Given the tough economy, it’s no surprise that the number of journalism and communications graduates finding full-time jobs has dropped to a record low. Still, it’s troubling to hear that it’s even worse for students of color. “Bachelor’s degree recipients who were members of racial or ethnic minorities had a particularly difficult time in the job market in 2009,” according to the 2009 Annual Survey of Journalism & Mass Communication Graduates.
So what kind of teachers could your school get if it paid them $125,000 a year?” That’s the question The New York Times posed in a recent story about an ambitious new charter school, the Equity Project, starting this fall in the predominantly Latino New York City neighborhood of Washington Heights.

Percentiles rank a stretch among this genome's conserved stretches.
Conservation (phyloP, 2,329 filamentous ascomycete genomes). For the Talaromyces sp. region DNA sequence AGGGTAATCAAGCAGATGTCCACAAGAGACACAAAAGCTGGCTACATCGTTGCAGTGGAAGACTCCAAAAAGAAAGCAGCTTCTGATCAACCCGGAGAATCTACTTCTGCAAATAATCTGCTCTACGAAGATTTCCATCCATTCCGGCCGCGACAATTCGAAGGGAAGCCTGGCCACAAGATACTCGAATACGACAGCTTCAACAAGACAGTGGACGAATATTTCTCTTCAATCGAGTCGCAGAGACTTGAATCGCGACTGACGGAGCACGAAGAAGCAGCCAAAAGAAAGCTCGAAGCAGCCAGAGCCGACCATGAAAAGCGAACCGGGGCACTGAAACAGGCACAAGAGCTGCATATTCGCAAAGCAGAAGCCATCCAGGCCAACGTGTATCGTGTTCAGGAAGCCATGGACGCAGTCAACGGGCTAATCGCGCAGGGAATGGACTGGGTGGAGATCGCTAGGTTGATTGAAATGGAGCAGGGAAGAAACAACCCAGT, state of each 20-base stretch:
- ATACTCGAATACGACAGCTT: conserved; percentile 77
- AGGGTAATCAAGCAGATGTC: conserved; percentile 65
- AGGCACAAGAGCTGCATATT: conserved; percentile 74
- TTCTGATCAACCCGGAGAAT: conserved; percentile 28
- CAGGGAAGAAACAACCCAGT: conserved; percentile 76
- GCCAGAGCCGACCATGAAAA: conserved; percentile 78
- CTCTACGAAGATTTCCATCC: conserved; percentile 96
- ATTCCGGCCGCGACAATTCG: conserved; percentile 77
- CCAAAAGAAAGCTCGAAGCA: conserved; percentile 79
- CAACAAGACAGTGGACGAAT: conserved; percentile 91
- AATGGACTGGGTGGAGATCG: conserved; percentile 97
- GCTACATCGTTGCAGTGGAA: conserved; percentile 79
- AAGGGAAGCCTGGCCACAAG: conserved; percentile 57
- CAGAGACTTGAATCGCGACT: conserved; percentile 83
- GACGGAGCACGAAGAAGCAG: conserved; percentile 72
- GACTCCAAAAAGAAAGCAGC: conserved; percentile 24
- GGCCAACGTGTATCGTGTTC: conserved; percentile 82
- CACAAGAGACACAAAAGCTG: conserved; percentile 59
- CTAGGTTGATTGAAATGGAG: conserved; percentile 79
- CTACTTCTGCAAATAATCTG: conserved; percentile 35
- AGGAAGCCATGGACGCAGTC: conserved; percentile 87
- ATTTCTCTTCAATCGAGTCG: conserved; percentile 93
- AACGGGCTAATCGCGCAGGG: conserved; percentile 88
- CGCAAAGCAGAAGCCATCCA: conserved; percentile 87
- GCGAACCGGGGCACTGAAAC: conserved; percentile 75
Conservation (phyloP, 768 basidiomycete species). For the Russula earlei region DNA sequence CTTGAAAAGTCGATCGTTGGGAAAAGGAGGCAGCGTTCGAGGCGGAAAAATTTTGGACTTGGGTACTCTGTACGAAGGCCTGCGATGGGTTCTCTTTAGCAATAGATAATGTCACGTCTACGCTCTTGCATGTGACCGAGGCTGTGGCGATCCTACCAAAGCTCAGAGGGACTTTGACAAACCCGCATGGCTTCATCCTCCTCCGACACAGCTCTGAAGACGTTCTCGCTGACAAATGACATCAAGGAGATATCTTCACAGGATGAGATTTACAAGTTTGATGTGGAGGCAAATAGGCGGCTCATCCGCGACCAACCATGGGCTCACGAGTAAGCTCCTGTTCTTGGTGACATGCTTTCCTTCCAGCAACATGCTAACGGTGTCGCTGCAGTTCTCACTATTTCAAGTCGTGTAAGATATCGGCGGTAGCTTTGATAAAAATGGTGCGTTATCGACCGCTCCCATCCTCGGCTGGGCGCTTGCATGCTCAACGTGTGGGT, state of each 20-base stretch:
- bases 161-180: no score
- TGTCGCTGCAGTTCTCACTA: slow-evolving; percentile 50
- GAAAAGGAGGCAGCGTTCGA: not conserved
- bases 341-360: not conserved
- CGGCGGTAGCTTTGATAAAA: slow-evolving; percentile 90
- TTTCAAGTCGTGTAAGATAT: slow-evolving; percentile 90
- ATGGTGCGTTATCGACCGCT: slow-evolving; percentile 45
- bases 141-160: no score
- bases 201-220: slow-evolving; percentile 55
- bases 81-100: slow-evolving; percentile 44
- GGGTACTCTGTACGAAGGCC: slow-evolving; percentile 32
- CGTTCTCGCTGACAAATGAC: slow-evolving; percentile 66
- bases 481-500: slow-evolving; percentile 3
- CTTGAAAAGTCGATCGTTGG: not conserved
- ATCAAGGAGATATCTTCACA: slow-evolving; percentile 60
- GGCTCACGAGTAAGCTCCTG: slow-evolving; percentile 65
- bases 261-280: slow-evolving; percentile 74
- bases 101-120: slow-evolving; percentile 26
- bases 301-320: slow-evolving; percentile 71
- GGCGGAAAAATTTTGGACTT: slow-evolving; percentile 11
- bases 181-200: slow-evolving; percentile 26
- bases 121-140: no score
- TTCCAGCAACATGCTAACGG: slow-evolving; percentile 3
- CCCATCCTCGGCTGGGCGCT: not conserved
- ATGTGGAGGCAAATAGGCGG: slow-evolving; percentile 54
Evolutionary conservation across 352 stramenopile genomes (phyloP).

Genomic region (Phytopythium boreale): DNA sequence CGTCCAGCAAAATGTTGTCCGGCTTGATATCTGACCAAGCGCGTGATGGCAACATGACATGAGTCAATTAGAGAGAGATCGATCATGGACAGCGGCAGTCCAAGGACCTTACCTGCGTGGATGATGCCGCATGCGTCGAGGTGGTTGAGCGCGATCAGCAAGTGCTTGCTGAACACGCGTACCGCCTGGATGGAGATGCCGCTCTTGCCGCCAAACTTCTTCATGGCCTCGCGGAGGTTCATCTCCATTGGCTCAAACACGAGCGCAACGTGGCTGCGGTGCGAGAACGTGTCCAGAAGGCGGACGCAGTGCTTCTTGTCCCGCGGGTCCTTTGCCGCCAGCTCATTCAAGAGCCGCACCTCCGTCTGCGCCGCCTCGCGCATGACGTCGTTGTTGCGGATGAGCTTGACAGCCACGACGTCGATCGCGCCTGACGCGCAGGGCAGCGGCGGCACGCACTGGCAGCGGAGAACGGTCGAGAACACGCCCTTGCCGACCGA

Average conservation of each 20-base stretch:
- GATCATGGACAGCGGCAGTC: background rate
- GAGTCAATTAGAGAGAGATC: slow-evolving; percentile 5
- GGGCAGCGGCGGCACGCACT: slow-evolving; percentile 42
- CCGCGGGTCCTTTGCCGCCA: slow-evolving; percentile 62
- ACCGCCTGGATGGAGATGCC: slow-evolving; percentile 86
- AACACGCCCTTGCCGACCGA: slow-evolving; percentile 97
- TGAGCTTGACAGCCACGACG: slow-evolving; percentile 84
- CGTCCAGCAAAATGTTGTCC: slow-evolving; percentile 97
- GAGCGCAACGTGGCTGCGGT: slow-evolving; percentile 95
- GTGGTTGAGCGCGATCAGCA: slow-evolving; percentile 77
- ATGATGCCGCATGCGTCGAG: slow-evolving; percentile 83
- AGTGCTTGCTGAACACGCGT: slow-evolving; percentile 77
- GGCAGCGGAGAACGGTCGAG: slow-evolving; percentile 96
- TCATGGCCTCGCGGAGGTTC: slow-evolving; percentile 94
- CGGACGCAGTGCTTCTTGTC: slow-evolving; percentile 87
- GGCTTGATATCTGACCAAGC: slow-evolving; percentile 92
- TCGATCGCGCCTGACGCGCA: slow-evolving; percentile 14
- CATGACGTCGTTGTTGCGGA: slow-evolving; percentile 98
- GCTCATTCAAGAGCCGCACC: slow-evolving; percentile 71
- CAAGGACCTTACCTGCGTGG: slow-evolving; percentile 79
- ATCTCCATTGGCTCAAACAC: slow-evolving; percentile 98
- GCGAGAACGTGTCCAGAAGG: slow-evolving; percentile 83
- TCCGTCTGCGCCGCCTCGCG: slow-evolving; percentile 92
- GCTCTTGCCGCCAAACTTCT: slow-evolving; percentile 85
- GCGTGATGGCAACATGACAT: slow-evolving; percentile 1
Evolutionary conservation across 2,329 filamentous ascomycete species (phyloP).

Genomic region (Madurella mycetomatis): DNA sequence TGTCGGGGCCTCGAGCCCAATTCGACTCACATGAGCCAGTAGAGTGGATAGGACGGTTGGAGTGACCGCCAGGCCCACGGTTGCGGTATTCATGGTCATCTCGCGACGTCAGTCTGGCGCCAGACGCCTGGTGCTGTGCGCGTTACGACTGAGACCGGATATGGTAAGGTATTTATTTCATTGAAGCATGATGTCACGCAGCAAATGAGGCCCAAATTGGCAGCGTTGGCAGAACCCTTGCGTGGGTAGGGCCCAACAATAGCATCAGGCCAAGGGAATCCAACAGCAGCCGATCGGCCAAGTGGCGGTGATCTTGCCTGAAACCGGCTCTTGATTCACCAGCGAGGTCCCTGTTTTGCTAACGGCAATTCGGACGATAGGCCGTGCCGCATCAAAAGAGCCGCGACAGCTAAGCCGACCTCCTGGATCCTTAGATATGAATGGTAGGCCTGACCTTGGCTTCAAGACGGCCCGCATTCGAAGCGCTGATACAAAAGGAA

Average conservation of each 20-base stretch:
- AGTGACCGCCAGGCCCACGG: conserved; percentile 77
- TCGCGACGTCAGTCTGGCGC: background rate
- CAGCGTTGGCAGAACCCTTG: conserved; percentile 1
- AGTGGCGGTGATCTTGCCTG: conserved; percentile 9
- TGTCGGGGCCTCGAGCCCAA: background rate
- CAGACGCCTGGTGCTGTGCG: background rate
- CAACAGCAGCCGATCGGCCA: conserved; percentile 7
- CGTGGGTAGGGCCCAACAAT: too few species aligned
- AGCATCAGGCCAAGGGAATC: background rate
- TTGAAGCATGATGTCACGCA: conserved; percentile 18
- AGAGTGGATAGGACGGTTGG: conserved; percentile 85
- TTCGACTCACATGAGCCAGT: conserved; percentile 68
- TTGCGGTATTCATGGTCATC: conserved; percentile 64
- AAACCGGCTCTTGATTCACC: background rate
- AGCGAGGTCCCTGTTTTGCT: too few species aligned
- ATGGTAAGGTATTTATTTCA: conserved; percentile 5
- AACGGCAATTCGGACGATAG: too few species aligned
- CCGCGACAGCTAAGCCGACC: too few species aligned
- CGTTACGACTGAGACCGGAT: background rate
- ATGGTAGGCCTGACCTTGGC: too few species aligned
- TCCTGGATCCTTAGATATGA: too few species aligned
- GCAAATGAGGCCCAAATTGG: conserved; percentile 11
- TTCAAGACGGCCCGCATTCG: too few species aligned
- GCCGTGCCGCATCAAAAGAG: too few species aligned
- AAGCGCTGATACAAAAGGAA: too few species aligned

Now that Barack Obama has been sworn in as the nation’s 44th president, most reporters have turned their attention away from questions over Obama’s racial identity to his plan of attack on war, the economy, health care and more. Indeed, most stories addressing the more controversial and complicated views on racial identity have been relegated to the op-ed pages.